Authors: Ishibashi, Shoichiro. and Chieko, Otsuru.
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identify those who park bicycles and those who suffer from parked bicycles quite easily, but it was
difficult for them to take note of the roles of potentially interested groups such as railway company
in control of stations, association of shops, the police, local or national governments, or residents
and users of the facilities, which requires a certain level of knowledge and imagination.
Another point we had expected was that their framework for problem solving would be
moralistic. Since they are used to be disciplined in family or school in moral sense, they may well
use the same approach to understand the social problem. It is easier to notice problems in the public
with moral value and moralistic thinking, but they do not necessarily lead to political solutions for
the problems.
The students responded to the pre-seminar assignment mostly within the expected range,
but some students already noticed the rules or the facilities related to the bicycle parking. Many
found unlawful parking of bicycles near the stations or shopping areas as a problem, and pointed
out that those who “think only about their interests” or “try to avoid paying parking lot fee” are
causing trouble for “pedestrians (especially pregnant women or disable people).” Some refer to the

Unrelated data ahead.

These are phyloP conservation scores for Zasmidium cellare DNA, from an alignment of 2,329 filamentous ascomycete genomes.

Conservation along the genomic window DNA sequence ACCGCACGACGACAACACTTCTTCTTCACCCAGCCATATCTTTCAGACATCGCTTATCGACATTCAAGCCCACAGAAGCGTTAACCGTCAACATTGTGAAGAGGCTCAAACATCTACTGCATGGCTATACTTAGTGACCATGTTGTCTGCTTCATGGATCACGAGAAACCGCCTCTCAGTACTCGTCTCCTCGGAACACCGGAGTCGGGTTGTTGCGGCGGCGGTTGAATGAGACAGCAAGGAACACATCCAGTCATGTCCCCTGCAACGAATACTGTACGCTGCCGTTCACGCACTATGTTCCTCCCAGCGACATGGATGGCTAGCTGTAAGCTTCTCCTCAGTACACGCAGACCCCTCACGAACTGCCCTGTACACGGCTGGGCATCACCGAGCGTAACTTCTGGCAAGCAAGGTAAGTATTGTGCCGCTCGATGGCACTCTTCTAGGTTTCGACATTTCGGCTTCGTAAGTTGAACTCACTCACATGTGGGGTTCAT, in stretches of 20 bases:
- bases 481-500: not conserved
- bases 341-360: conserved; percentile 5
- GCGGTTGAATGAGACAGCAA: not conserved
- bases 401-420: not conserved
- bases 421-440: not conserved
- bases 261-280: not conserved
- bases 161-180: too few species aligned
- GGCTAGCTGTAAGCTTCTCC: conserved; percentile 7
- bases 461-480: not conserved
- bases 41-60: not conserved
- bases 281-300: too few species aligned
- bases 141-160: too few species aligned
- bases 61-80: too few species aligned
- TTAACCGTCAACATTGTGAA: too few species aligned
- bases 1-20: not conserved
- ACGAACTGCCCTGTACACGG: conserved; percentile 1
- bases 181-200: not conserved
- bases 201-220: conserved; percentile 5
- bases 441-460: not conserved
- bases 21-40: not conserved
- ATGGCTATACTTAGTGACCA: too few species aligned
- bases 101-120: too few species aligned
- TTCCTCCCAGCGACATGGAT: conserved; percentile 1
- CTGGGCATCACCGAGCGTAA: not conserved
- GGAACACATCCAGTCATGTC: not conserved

capacity of the parking lots, price of parking lots, or the problem of patrolling, but did not identify
who are making decisions and implementing them.
2) Discussion in the Seminar
In the seminar, we asked the same questions as in the pre-seminar assignment as the first
stage, then after a half-day discussion, asked them to come up with a program to solve the problem.
In the discussion, students are left free to state their opinions and discuss each question without any
pre-set framework. When the discussion start repeating itself rather than developing,
college-student facilitators intervened and gave some cues.
As the discussion took place inside a classroom, we provided about 30 pieces of pictures
of such items as facilities, posters, warnings, regulations of bicycles parking lot, workers removing
unlawfully parked bicycles, section of local government on bicycle parking. These items reminds
the students of the interested parties such as local residents, railways company, association of shops,
local or national governments, intending to make it easier for them to notice interested parties.
Most of the students started categorizing the items by their appearances, such as
facilities, people, or posters. They place each category of pictures on the whiteboards. They could
easily finish categorizing all the items, but could not find out the relationship among the categories.
Then they started to try some other ways of categorization, until they could come up with a way to
explain all the relationship without contradiction. It was only after facilitators suggested who are
behind such facilities, rules, or posters, students moved to categorize the pictures by actors. They
27